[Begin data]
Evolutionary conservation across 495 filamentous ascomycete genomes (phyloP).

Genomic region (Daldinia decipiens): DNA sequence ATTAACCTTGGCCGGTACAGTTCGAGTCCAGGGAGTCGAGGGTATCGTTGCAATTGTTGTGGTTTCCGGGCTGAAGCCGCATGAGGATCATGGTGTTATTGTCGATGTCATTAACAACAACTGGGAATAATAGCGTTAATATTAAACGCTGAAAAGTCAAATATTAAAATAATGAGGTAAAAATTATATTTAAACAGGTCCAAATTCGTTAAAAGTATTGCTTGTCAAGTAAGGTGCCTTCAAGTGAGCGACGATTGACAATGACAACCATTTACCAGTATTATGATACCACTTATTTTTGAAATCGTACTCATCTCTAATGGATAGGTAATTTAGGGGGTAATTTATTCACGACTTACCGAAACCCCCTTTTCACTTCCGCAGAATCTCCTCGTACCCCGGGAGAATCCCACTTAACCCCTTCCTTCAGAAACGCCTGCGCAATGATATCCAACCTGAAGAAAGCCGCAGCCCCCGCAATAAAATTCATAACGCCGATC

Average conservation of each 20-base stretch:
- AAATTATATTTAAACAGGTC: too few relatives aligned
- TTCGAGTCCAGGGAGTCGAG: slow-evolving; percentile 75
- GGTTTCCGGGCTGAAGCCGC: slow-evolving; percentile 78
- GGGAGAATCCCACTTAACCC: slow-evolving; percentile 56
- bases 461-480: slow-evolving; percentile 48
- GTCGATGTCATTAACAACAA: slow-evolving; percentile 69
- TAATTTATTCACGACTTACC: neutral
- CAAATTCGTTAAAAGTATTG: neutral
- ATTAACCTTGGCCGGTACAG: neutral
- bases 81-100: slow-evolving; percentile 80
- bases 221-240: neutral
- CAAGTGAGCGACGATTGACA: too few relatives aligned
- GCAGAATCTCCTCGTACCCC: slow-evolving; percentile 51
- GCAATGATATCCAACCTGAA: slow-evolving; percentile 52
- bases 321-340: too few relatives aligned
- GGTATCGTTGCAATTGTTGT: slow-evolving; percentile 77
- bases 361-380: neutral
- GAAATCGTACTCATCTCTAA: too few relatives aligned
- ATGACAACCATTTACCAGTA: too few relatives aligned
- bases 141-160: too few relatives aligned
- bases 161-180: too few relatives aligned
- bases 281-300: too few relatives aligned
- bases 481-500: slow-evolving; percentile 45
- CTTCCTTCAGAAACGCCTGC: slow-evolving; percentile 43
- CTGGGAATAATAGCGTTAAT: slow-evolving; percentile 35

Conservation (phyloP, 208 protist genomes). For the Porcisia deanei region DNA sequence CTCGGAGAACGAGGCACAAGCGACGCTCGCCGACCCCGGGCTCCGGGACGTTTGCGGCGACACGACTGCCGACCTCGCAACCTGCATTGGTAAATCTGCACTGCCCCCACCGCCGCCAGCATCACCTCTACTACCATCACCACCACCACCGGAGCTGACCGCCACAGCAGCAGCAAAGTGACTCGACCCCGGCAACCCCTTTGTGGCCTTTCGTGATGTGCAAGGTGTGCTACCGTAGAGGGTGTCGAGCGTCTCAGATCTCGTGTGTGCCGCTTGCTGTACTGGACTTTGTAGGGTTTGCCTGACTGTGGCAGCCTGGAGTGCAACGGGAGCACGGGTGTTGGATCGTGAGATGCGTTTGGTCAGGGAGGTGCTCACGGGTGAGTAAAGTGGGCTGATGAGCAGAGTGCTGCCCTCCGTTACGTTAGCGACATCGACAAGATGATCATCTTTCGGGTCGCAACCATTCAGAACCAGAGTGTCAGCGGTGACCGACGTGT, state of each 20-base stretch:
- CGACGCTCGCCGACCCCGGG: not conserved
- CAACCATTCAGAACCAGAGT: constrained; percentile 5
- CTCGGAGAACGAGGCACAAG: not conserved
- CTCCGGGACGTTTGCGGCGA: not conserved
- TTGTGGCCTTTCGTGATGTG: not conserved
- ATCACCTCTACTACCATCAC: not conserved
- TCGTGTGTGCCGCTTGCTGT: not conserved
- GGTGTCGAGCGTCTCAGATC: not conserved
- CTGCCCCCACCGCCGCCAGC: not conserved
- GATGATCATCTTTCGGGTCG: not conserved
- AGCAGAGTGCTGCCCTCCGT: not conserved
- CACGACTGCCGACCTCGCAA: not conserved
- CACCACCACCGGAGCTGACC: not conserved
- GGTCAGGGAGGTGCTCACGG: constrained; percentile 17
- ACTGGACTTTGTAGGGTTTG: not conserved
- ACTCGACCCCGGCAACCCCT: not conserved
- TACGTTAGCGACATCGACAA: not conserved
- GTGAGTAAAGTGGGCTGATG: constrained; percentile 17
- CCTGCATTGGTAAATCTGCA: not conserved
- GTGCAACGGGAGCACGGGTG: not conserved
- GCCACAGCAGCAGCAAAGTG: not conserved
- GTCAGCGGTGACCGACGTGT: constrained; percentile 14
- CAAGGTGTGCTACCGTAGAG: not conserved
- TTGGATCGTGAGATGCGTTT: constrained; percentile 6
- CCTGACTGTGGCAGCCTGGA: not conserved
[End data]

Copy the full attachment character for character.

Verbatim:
Evolutionary conservation across 495 filamentous ascomycete genomes (phyloP).

Genomic region (Daldinia decipiens): DNA sequence ATTAACCTTGGCCGGTACAGTTCGAGTCCAGGGAGTCGAGGGTATCGTTGCAATTGTTGTGGTTTCCGGGCTGAAGCCGCATGAGGATCATGGTGTTATTGTCGATGTCATTAACAACAACTGGGAATAATAGCGTTAATATTAAACGCTGAAAAGTCAAATATTAAAATAATGAGGTAAAAATTATATTTAAACAGGTCCAAATTCGTTAAAAGTATTGCTTGTCAAGTAAGGTGCCTTCAAGTGAGCGACGATTGACAATGACAACCATTTACCAGTATTATGATACCACTTATTTTTGAAATCGTACTCATCTCTAATGGATAGGTAATTTAGGGGGTAATTTATTCACGACTTACCGAAACCCCCTTTTCACTTCCGCAGAATCTCCTCGTACCCCGGGAGAATCCCACTTAACCCCTTCCTTCAGAAACGCCTGCGCAATGATATCCAACCTGAAGAAAGCCGCAGCCCCCGCAATAAAATTCATAACGCCGATC

Average conservation of each 20-base stretch:
- AAATTATATTTAAACAGGTC: too few relatives aligned
- TTCGAGTCCAGGGAGTCGAG: slow-evolving; percentile 75
- GGTTTCCGGGCTGAAGCCGC: slow-evolving; percentile 78
- GGGAGAATCCCACTTAACCC: slow-evolving; percentile 56
- bases 461-480: slow-evolving; percentile 48
- GTCGATGTCATTAACAACAA: slow-evolving; percentile 69
- TAATTTATTCACGACTTACC: neutral
- CAAATTCGTTAAAAGTATTG: neutral
- ATTAACCTTGGCCGGTACAG: neutral
- bases 81-100: slow-evolving; percentile 80
- bases 221-240: neutral
- CAAGTGAGCGACGATTGACA: too few relatives aligned
- GCAGAATCTCCTCGTACCCC: slow-evolving; percentile 51
- GCAATGATATCCAACCTGAA: slow-evolving; percentile 52
- bases 321-340: too few relatives aligned
- GGTATCGTTGCAATTGTTGT: slow-evolving; percentile 77
- bases 361-380: neutral
- GAAATCGTACTCATCTCTAA: too few relatives aligned
- ATGACAACCATTTACCAGTA: too few relatives aligned
- bases 141-160: too few relatives aligned
- bases 161-180: too few relatives aligned
- bases 281-300: too few relatives aligned
- bases 481-500: slow-evolving; percentile 45
- CTTCCTTCAGAAACGCCTGC: slow-evolving; percentile 43
- CTGGGAATAATAGCGTTAAT: slow-evolving; percentile 35

Conservation (phyloP, 208 protist genomes). For the Porcisia deanei region DNA sequence CTCGGAGAACGAGGCACAAGCGACGCTCGCCGACCCCGGGCTCCGGGACGTTTGCGGCGACACGACTGCCGACCTCGCAACCTGCATTGGTAAATCTGCACTGCCCCCACCGCCGCCAGCATCACCTCTACTACCATCACCACCACCACCGGAGCTGACCGCCACAGCAGCAGCAAAGTGACTCGACCCCGGCAACCCCTTTGTGGCCTTTCGTGATGTGCAAGGTGTGCTACCGTAGAGGGTGTCGAGCGTCTCAGATCTCGTGTGTGCCGCTTGCTGTACTGGACTTTGTAGGGTTTGCCTGACTGTGGCAGCCTGGAGTGCAACGGGAGCACGGGTGTTGGATCGTGAGATGCGTTTGGTCAGGGAGGTGCTCACGGGTGAGTAAAGTGGGCTGATGAGCAGAGTGCTGCCCTCCGTTACGTTAGCGACATCGACAAGATGATCATCTTTCGGGTCGCAACCATTCAGAACCAGAGTGTCAGCGGTGACCGACGTGT, state of each 20-base stretch:
- CGACGCTCGCCGACCCCGGG: not conserved
- CAACCATTCAGAACCAGAGT: constrained; percentile 5
- CTCGGAGAACGAGGCACAAG: not conserved
- CTCCGGGACGTTTGCGGCGA: not conserved
- TTGTGGCCTTTCGTGATGTG: not conserved
- ATCACCTCTACTACCATCAC: not conserved
- TCGTGTGTGCCGCTTGCTGT: not conserved
- GGTGTCGAGCGTCTCAGATC: not conserved
- CTGCCCCCACCGCCGCCAGC: not conserved
- GATGATCATCTTTCGGGTCG: not conserved
- AGCAGAGTGCTGCCCTCCGT: not conserved
- CACGACTGCCGACCTCGCAA: not conserved
- CACCACCACCGGAGCTGACC: not conserved
- GGTCAGGGAGGTGCTCACGG: constrained; percentile 17
- ACTGGACTTTGTAGGGTTTG: not conserved
- ACTCGACCCCGGCAACCCCT: not conserved
- TACGTTAGCGACATCGACAA: not conserved
- GTGAGTAAAGTGGGCTGATG: constrained; percentile 17
- CCTGCATTGGTAAATCTGCA: not conserved
- GTGCAACGGGAGCACGGGTG: not conserved
- GCCACAGCAGCAGCAAAGTG: not conserved
- GTCAGCGGTGACCGACGTGT: constrained; percentile 14
- CAAGGTGTGCTACCGTAGAG: not conserved
- TTGGATCGTGAGATGCGTTT: constrained; percentile 6
- CCTGACTGTGGCAGCCTGGA: not conserved